Finally: European consumer protection authorities to act jointly against Volkswagen

BEUC NEWS - 08.03.2017

BEUC strongly welcomes that consumer protection authorities across the EU intend to pursue common action against Volkswagen because of its diesel emissions fraud.

 

Despite long-standing calls from consumer organisations, as well as the European Commission, the car manufacturer continues to refuse to compensate EU consumers for its emissions deceit. This stands in stark contrast to the United States, where the company does compensate consumers.

The European Commission does not have the legal power to sue Volkswagen. There is, however, a base for national authorities to act together when an infringement of EU consumer law stretches across national borders.

The Italian competition and consumer authority last summer decided to fine VW for its unfair commercial practices. Now, the Dutch competition and consumer authority takes the lead to co-ordinate a joint European approach towards VW. This comes in parallel to the Dutch authority’s own investigation into the VW fraud towards consumers, at the request of Consumentenbond (a BEUC member).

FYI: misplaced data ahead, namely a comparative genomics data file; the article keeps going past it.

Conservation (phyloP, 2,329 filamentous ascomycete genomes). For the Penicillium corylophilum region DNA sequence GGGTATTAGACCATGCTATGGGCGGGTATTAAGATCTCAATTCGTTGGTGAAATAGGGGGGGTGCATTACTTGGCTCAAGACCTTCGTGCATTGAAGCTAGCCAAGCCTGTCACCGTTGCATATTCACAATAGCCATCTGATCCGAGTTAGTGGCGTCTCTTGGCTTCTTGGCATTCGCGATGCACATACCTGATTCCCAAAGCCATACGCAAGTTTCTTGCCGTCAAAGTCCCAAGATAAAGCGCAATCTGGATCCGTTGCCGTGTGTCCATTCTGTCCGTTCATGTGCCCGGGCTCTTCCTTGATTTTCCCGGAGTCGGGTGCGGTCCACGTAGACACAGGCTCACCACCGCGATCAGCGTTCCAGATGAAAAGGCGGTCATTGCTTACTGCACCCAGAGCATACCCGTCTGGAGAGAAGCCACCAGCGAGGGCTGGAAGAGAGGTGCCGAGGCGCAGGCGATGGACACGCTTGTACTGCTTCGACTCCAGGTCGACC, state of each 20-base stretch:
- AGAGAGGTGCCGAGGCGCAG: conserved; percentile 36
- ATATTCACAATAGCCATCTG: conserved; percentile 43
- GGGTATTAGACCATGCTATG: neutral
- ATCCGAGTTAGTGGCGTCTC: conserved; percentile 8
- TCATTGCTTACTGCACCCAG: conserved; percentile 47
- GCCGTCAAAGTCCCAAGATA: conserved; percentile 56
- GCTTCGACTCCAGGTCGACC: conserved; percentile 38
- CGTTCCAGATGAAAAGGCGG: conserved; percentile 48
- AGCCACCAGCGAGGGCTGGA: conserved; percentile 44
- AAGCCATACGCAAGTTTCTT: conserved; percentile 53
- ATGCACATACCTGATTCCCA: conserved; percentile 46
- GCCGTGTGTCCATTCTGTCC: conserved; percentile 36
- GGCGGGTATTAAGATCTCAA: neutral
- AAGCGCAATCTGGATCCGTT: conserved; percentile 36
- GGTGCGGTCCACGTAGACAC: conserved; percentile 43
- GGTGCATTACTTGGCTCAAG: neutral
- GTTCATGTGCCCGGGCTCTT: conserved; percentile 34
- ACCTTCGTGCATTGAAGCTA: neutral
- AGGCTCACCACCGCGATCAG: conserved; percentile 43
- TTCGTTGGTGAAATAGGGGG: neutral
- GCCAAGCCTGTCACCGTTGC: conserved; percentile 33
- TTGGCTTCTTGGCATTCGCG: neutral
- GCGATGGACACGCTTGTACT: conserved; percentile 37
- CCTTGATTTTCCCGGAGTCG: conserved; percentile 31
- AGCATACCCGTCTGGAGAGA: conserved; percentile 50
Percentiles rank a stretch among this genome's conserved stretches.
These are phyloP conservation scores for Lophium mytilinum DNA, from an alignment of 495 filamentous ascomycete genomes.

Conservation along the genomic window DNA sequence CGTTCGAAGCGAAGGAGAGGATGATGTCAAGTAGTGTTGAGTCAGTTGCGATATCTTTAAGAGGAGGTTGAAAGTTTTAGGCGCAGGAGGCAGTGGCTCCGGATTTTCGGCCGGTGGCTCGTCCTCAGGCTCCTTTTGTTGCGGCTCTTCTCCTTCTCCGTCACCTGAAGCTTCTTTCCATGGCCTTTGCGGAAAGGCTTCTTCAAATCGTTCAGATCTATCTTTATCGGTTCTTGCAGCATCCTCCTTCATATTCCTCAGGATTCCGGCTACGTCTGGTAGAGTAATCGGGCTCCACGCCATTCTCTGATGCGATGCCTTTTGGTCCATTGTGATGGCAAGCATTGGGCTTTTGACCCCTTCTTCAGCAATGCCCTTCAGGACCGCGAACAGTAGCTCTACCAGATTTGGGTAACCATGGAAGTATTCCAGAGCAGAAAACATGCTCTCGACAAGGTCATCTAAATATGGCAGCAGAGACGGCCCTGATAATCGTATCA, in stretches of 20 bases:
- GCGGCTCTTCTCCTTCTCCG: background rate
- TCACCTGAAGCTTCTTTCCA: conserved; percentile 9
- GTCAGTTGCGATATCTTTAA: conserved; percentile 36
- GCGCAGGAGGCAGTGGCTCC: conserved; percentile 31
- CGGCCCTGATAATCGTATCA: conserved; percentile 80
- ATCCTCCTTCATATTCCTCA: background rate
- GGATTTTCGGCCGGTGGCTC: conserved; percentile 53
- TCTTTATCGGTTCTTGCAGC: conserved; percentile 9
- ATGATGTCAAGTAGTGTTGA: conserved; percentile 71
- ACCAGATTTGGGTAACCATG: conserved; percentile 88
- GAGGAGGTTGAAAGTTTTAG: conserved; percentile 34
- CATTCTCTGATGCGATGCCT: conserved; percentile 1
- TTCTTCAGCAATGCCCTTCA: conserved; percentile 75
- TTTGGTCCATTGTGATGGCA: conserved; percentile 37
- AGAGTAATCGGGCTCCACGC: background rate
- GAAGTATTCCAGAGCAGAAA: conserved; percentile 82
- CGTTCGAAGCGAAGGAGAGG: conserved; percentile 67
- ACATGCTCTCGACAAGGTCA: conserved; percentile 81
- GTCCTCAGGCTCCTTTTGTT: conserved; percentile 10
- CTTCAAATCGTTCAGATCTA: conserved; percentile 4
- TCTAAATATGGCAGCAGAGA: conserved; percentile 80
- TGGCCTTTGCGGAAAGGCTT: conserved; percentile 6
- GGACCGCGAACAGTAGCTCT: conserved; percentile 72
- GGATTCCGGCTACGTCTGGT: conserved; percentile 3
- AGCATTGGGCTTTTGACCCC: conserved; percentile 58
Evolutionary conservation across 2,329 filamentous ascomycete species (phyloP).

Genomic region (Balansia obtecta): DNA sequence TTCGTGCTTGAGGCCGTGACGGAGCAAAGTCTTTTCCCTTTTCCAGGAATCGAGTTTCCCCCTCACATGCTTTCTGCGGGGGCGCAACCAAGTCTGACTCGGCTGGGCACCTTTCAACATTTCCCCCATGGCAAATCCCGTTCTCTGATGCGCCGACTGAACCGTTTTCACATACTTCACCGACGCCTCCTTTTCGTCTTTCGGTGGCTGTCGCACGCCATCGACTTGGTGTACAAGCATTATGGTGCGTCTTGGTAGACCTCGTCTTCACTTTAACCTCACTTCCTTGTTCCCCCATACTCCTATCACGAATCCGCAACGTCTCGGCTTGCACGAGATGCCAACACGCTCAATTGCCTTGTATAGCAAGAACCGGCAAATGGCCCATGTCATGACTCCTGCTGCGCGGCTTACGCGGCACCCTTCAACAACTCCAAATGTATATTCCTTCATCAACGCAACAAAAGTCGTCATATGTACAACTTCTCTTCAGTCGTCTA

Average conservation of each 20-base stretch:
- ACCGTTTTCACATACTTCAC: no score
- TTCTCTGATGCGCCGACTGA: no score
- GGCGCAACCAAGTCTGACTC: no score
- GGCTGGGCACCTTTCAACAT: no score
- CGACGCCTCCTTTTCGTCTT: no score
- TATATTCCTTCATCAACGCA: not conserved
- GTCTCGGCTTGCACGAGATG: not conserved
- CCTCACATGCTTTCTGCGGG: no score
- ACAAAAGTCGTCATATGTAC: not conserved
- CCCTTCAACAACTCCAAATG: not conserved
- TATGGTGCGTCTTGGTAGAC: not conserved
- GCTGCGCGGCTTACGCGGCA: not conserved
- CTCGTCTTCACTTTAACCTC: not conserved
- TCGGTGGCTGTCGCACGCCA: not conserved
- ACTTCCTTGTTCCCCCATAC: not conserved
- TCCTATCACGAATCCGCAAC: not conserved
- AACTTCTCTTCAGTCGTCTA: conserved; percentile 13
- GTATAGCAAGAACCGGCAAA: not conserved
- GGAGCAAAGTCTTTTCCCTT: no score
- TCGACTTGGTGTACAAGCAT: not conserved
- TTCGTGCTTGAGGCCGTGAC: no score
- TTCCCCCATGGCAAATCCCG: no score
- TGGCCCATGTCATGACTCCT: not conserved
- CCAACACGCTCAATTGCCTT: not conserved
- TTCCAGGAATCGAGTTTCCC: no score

Monique Goyens, BEUC Director-General, said:

“Volkswagen has exhausted the patience of the European commission, national authorities and consumers. It’s great to see that the Commission now does bring together national authorities to step up their effort. European consumers have been waiting for a long time for a signal from their authorities that wilfully cheating consumers and infringing laws cannot be without repercussions.

“As long as Europe lacks a collective redress procedure, joint enforcement is the only way Volkswagen can be forced to end their disregard for the European consumer.”

BEUC members Altroconsumo (Italy), DECO (Portugal), OCU (Spain) and Test-Aankoop/Test-Achats (Belgium) have already launched legal actions in courts against Volkswagen. However, such legal action is not an option for consumers and their organisations in other Member States, as the EU still lacks a collective redress procedure for all countries.